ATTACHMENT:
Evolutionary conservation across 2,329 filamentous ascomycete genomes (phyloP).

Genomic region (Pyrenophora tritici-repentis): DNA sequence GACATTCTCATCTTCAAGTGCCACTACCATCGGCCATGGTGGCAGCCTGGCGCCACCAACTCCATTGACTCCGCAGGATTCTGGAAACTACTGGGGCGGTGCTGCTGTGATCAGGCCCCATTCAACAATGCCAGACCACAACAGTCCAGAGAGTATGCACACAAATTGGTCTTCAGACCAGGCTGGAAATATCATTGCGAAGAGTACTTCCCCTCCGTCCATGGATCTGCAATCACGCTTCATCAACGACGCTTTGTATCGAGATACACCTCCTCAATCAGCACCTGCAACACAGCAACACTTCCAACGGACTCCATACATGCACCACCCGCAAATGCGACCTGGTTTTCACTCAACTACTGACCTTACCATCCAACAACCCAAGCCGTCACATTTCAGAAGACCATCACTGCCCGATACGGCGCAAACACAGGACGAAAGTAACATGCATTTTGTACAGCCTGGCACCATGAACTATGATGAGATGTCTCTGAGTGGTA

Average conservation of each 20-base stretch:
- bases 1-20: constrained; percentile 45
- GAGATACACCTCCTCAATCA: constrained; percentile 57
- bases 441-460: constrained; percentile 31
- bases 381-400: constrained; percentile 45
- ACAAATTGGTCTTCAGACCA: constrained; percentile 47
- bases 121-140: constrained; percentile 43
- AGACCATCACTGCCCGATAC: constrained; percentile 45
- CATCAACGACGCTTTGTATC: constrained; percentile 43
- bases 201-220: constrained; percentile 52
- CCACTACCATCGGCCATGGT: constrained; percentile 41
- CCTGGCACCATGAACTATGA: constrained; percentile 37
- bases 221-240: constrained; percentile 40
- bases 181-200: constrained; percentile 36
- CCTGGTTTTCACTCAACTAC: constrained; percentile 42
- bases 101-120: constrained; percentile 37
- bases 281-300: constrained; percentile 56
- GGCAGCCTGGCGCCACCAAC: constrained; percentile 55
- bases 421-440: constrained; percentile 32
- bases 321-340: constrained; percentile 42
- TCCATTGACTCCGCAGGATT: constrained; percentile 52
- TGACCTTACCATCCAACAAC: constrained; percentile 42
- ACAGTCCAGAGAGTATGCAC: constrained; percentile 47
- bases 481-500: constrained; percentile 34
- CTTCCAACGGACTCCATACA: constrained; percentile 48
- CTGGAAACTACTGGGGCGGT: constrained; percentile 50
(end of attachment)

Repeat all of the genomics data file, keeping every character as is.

Evolutionary conservation across 2,329 filamentous ascomycete genomes (phyloP).

Genomic region (Pyrenophora tritici-repentis): DNA sequence GACATTCTCATCTTCAAGTGCCACTACCATCGGCCATGGTGGCAGCCTGGCGCCACCAACTCCATTGACTCCGCAGGATTCTGGAAACTACTGGGGCGGTGCTGCTGTGATCAGGCCCCATTCAACAATGCCAGACCACAACAGTCCAGAGAGTATGCACACAAATTGGTCTTCAGACCAGGCTGGAAATATCATTGCGAAGAGTACTTCCCCTCCGTCCATGGATCTGCAATCACGCTTCATCAACGACGCTTTGTATCGAGATACACCTCCTCAATCAGCACCTGCAACACAGCAACACTTCCAACGGACTCCATACATGCACCACCCGCAAATGCGACCTGGTTTTCACTCAACTACTGACCTTACCATCCAACAACCCAAGCCGTCACATTTCAGAAGACCATCACTGCCCGATACGGCGCAAACACAGGACGAAAGTAACATGCATTTTGTACAGCCTGGCACCATGAACTATGATGAGATGTCTCTGAGTGGTA

Average conservation of each 20-base stretch:
- bases 1-20: constrained; percentile 45
- GAGATACACCTCCTCAATCA: constrained; percentile 57
- bases 441-460: constrained; percentile 31
- bases 381-400: constrained; percentile 45
- ACAAATTGGTCTTCAGACCA: constrained; percentile 47
- bases 121-140: constrained; percentile 43
- AGACCATCACTGCCCGATAC: constrained; percentile 45
- CATCAACGACGCTTTGTATC: constrained; percentile 43
- bases 201-220: constrained; percentile 52
- CCACTACCATCGGCCATGGT: constrained; percentile 41
- CCTGGCACCATGAACTATGA: constrained; percentile 37
- bases 221-240: constrained; percentile 40
- bases 181-200: constrained; percentile 36
- CCTGGTTTTCACTCAACTAC: constrained; percentile 42
- bases 101-120: constrained; percentile 37
- bases 281-300: constrained; percentile 56
- GGCAGCCTGGCGCCACCAAC: constrained; percentile 55
- bases 421-440: constrained; percentile 32
- bases 321-340: constrained; percentile 42
- TCCATTGACTCCGCAGGATT: constrained; percentile 52
- TGACCTTACCATCCAACAAC: constrained; percentile 42
- ACAGTCCAGAGAGTATGCAC: constrained; percentile 47
- bases 481-500: constrained; percentile 34
- CTTCCAACGGACTCCATACA: constrained; percentile 48
- CTGGAAACTACTGGGGCGGT: constrained; percentile 50